In collaboration with the National Cancer Centre, Singapore, Van Andel Research Institute (VARI) researchers have identified an enzyme that could help diagnose and treat cholangiocarcinoma, a form of liver cancer that strikes up to 3,000 new patients each year in the United States.
Cholangiocarcinoma is the second most common type of cancer that affects the hepatobiliary system, which includes the liver, gall bladder, and bile ducts. The disease is most commonly diagnosed in patients in their 60’s and 70’s, and prognosis is generally poor with a 5-year survival rate of less than 5%. The only current curative treatment of the disease is surgery to remove all tumor tissue, but most patients’ cancer is too advanced upon diagnosis to operate.
Southeast Asia is particularly affected by cholangiocarcinoma, but incidence of the disease is rising in the United States, United Kingdom, and Australia.
“An advance in the diagnosis and treatment of this disease could have a profound impact,” said Professor Khee Chee Soo, Director of the National Cancer Centre, Singapore. “Cholangiocarcinoma is especially prevalent in Southeast Asia where, because of chronic infections by liver flukes and other factors, it kills thousands each year.”
Cholangiocarcinoma and hepatocellularcarcinoma (HCC) are the two main forms of malignant liver cancer and require different treatments. Researchers found that the enzyme p38delta mitogen-activated protein kinase (MAPK13) is found in higher levels in cholangiocarcinomas than in HCC or normal tissue, and that it plays a role in the ability of tumor cells to move and invade normal tissue.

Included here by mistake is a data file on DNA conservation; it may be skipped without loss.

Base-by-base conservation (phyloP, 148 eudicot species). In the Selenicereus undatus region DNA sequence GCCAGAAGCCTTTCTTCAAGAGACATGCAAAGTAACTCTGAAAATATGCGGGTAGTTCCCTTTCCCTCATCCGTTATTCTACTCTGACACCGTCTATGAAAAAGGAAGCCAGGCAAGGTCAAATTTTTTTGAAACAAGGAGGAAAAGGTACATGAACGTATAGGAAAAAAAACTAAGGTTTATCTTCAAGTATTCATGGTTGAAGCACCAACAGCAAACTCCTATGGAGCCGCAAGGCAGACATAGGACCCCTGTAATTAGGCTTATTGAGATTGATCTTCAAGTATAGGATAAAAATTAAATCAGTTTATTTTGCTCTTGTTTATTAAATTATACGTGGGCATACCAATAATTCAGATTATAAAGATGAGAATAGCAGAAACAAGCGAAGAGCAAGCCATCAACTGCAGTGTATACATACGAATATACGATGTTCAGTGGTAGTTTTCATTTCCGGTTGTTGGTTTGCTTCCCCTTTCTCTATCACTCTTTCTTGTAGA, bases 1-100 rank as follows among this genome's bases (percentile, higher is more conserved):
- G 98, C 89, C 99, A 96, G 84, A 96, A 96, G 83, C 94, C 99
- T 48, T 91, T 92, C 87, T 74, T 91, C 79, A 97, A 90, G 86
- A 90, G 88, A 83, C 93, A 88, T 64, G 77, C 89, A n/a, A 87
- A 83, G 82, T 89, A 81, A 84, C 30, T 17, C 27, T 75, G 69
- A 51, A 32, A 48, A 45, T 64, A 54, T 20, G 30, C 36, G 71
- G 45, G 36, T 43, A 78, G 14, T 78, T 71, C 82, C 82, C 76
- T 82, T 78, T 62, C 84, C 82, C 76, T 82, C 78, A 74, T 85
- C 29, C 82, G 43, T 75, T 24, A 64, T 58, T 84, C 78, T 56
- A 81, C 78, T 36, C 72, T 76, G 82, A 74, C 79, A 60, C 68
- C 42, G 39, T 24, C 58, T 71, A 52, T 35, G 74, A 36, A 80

MAPK13 could be used as a complement to current biomarkers in diagnosing cholangiocarcinoma and distinguishing it from HCC, and it could serve as a drug target to help treat cholangiocarcinoma.
“Cholangiocarcinomas are notoriously challenging to diagnose and treat,” said VARI Distinguished Scientific Investigator Bin Tean Teh, M.D., Ph.D., whose laboratory published its findings in the May 15 issue of the International Journal of Cancer. “Discoveries that lead to earlier detection and diagnosis will improve the long-term survival rate of patients.”
Tissues used in the study were obtained from the National Cancer Centre, Singapore, and the Singapore General Hospital.
This work was partly supported by the Singapore Millennium Foundation and the National Cancer Centre Research Foundation.About Van Andel Institute
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